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#ShineYourLight - Michele Brown


Michele Brown

“My work career has always been about public service. It began as that kid knocking on the neighbor’s door, asking them to give to this or that. I was raised with a sense of social obligation, that I should give back to my community. For a long time, I worked in the government on a state and international scale, but I had a heart for doing something in my own community. That was when my current position with the United Way of Anchorage opened up.”

Michele Brown has been President of United Way of Anchorage for the past 15 years. Her role is broad and varied. “I am a jack of all trades, and a master of none,” Brown says, tongue-in-cheek, “I touch all areas of our work. I am a part of getting our community engaged with an issue, collaborating with our partners to find the best way to deliver on results, ensuring the work is resourced and funded, coordinating events and opportunities, and reporting return on investment back to our partners and investors.”

United Way of Anchorage has a unique and powerful approach to public service. It homes in on our community’s toughest issues and confronts them head-on. “We say, ‘What are some of the biggest problems and deepest challenges that our community faces?'” Brown says, “Then we think about what we can do to improve these aspects of our community, and how we can align the respective efforts of many around achieving those goals.”

United Way of Anchorage operates as a wheelhouse, bringing groups together and acting as a change agent for community issues. “It’s not a solo act,” Brown says, “Resolving these issues requires community collaboration. No one person or sector can do this on their own. I like to communicate what we do using an analogy. Think of us as general contractors. If a plumber is working over here, great, and if an electrician is working over there, great, but you won’t have a house unless someone is there to pull it all together.”

The community problems United Way of Anchorage chooses to focus on are based on real needs as determined by surveys and data. “We and many partners did a community assessment,” Brown says, “Half of the kids we surveyed felt like no one cared about their success. We began to pull together community resources to ensure that every child from kindergarten to graduation felt prepared for life.” At the time, only 59% of Anchorage students were graduating high school. United Way of Anchorage made it a community goal to change this rate to 90% by 2020. “Right now, we are at 81%,” Brown says, “We are about to cross the finish line. We have set up a sustainable path for the future and we are confident that the 90% Graduation by 2020 campaign will have a lasting impact on the Anchorage community.”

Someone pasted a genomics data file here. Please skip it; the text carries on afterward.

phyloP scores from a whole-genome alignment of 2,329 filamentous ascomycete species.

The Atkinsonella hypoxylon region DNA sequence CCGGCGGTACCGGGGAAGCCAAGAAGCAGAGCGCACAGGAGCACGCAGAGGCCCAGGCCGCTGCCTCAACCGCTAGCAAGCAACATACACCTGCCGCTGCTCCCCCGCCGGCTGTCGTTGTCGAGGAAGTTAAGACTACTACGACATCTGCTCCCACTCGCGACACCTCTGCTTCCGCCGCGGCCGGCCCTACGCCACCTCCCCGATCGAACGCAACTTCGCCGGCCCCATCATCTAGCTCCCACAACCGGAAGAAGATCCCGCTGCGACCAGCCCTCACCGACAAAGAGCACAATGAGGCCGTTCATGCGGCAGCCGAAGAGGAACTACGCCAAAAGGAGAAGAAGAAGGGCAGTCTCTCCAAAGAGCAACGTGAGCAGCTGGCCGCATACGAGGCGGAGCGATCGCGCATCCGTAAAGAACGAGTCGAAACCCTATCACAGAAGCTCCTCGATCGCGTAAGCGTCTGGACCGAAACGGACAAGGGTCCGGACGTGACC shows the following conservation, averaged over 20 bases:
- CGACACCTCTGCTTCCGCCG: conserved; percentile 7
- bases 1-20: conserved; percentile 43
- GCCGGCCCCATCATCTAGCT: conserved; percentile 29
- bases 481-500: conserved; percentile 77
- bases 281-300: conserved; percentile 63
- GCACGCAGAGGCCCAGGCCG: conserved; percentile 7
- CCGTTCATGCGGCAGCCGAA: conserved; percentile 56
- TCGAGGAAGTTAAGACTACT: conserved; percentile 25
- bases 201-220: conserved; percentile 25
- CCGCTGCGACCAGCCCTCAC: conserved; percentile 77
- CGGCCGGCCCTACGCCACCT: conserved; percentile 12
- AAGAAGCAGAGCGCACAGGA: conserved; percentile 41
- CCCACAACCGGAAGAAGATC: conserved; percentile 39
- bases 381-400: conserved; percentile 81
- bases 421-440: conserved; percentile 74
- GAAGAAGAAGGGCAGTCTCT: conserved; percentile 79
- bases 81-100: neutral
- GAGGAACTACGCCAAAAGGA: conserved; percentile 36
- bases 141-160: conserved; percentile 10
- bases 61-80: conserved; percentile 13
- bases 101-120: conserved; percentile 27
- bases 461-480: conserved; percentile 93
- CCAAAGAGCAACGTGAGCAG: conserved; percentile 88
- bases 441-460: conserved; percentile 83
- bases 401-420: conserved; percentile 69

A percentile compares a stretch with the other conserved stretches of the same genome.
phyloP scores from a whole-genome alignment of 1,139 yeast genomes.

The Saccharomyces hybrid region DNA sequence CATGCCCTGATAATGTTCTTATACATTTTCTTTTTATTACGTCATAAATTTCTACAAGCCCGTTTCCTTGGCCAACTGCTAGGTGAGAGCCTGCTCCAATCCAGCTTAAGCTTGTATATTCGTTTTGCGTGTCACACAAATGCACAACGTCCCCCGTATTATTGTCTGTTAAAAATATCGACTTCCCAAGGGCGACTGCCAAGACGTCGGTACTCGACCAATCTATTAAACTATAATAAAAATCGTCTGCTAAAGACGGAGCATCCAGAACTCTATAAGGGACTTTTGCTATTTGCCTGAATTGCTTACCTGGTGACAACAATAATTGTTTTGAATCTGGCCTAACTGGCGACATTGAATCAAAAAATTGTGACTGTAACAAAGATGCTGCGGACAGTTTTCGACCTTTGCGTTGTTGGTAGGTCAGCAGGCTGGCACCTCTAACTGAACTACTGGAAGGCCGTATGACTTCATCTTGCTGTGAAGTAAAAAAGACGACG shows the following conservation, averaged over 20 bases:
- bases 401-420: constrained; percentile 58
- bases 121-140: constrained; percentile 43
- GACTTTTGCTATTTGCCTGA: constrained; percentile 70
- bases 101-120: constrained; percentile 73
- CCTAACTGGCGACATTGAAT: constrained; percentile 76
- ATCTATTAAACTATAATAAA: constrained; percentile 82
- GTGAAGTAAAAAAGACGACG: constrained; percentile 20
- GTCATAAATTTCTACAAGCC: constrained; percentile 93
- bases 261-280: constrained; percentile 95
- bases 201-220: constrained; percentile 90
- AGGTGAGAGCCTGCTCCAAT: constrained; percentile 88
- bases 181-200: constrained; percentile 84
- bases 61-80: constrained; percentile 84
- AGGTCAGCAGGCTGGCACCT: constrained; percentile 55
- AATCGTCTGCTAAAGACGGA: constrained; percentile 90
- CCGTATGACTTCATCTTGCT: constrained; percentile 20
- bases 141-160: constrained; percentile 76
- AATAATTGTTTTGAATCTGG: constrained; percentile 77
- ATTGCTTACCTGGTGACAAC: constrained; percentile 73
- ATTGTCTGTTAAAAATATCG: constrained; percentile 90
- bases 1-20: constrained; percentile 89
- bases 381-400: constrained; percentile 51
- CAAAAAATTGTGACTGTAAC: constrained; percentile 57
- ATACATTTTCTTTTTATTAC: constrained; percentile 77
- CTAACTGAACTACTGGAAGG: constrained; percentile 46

Brown emphasizes the importance of both short-term and long-term solutions as well as helping both the individual and the community. “Feeding a child today is important. Let’s not stop doing that. But let’s also think about what is going to get kids prepared for life in our schools, homes, and community.” In order to determine the best path forward, United Way of Anchorage convened school officials, coaches, and service providers to talk about the great things they were doing and to align their efforts. “We agreed that a lot of kids were still getting lost to gangs, violence, and substances despite all of our hard work. So, we came up with certain metrics for kids that define our success, such as starting school ready, attending regularly, reading by the 3rd grade, and being proficient in mathematics.”

Another big area of focus for the United Way of Anchorage has been family homelessness, working in collaboration with the Anchorage Coalition to End Homelessness (ACEH), Catholic Social Services, RurAL CAP and Salvation Army. ACEH manages a list of families experiencing homelessness in Anchorage. To date, almost 40% of the list has been placed in permanent housing, and 70% of those placed have remain housed. This program is also important for the success of the community’s “90% by 2020” graduation rate goal. “Kids fall behind when they have to keep moving,” Brown says. The list gives non-profits like United Way of Anchorage and ACEH the ability to know the name and story of those they are serving, helping them connect with the right level of housing and support services.

“Our impact is about both improving individual lives and building collaborations for lasting change to help all. ” Brown says, “This happens when people come together and align their contributing efforts. If we can master this, we are a resilient, strong community that can take on any issue that confronts us.”